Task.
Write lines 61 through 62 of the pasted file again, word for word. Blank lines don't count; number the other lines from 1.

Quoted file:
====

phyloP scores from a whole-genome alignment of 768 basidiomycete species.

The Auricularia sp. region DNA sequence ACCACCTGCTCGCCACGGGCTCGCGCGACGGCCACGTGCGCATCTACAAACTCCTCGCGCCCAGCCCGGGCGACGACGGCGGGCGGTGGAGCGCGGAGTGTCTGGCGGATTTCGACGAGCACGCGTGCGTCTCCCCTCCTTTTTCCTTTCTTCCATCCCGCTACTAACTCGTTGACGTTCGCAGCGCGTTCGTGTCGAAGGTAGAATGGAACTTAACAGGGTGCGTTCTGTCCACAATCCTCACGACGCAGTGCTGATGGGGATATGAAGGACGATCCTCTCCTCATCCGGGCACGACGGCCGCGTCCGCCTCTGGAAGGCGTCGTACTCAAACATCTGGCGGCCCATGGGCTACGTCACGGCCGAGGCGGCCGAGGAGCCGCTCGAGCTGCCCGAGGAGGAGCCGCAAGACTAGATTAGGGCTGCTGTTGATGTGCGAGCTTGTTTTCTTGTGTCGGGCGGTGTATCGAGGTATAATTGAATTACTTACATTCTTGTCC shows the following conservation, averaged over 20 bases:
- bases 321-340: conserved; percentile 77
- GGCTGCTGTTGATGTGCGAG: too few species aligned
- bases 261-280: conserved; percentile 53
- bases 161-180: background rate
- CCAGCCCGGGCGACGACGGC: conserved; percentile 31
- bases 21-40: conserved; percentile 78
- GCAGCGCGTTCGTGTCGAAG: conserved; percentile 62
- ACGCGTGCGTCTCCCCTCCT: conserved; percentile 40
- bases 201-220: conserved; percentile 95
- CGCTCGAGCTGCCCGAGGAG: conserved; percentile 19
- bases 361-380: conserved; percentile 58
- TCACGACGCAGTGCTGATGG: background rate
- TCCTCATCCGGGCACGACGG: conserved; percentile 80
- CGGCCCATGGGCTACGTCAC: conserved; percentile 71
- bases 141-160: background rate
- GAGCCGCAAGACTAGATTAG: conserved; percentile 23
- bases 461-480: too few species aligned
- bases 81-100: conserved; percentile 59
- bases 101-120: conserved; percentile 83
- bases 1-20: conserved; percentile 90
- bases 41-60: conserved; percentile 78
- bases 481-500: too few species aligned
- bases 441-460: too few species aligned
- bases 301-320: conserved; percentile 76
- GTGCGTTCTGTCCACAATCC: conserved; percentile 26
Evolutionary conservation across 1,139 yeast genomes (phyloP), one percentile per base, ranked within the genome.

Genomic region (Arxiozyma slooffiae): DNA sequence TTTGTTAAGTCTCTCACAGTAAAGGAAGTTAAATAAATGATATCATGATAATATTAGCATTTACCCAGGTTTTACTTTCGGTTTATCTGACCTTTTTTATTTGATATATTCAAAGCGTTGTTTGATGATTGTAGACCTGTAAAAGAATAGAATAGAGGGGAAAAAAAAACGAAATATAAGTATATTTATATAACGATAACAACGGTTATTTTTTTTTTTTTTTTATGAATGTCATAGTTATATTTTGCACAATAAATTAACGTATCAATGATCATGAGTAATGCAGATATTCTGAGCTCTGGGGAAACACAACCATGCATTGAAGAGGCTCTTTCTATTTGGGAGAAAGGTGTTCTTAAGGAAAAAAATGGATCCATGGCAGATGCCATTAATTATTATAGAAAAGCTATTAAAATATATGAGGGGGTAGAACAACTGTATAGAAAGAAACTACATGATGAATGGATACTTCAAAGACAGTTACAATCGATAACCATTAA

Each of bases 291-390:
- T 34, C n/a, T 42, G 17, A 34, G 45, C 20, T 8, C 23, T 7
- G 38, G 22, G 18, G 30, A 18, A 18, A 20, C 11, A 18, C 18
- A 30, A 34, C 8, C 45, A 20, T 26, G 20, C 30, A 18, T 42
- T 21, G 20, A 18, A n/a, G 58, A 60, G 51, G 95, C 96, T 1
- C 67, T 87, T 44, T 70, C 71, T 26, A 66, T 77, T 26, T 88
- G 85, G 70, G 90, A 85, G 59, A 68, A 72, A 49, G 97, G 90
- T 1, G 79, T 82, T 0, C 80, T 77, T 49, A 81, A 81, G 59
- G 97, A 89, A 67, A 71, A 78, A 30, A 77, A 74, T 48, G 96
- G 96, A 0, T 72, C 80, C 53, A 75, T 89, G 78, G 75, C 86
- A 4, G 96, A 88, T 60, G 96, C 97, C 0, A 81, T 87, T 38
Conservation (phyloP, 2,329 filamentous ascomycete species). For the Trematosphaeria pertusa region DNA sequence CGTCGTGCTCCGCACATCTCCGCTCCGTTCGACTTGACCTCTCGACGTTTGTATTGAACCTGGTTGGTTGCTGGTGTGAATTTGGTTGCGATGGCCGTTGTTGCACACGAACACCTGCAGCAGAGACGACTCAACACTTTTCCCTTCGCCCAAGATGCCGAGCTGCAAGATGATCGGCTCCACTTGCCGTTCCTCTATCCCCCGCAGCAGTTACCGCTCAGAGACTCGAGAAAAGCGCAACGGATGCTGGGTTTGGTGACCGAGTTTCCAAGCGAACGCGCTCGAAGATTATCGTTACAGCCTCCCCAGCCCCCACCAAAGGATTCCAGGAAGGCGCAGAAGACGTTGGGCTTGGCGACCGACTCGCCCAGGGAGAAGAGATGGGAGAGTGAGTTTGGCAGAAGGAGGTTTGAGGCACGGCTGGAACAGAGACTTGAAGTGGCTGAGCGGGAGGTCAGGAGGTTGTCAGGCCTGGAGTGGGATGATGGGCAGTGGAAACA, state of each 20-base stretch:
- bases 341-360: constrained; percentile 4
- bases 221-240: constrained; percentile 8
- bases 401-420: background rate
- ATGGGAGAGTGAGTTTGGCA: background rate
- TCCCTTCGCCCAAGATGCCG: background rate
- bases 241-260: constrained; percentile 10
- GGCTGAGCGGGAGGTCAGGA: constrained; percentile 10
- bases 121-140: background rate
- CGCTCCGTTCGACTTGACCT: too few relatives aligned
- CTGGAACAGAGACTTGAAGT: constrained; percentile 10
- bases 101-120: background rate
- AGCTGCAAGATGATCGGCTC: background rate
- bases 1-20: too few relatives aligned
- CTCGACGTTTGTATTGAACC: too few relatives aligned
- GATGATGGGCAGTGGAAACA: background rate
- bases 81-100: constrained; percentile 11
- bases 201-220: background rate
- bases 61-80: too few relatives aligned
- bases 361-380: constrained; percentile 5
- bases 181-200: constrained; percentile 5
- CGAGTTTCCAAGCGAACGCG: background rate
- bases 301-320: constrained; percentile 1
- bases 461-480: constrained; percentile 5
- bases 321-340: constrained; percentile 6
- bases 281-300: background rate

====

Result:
- bases 181-200: constrained; percentile 5
- CGAGTTTCCAAGCGAACGCG: background rate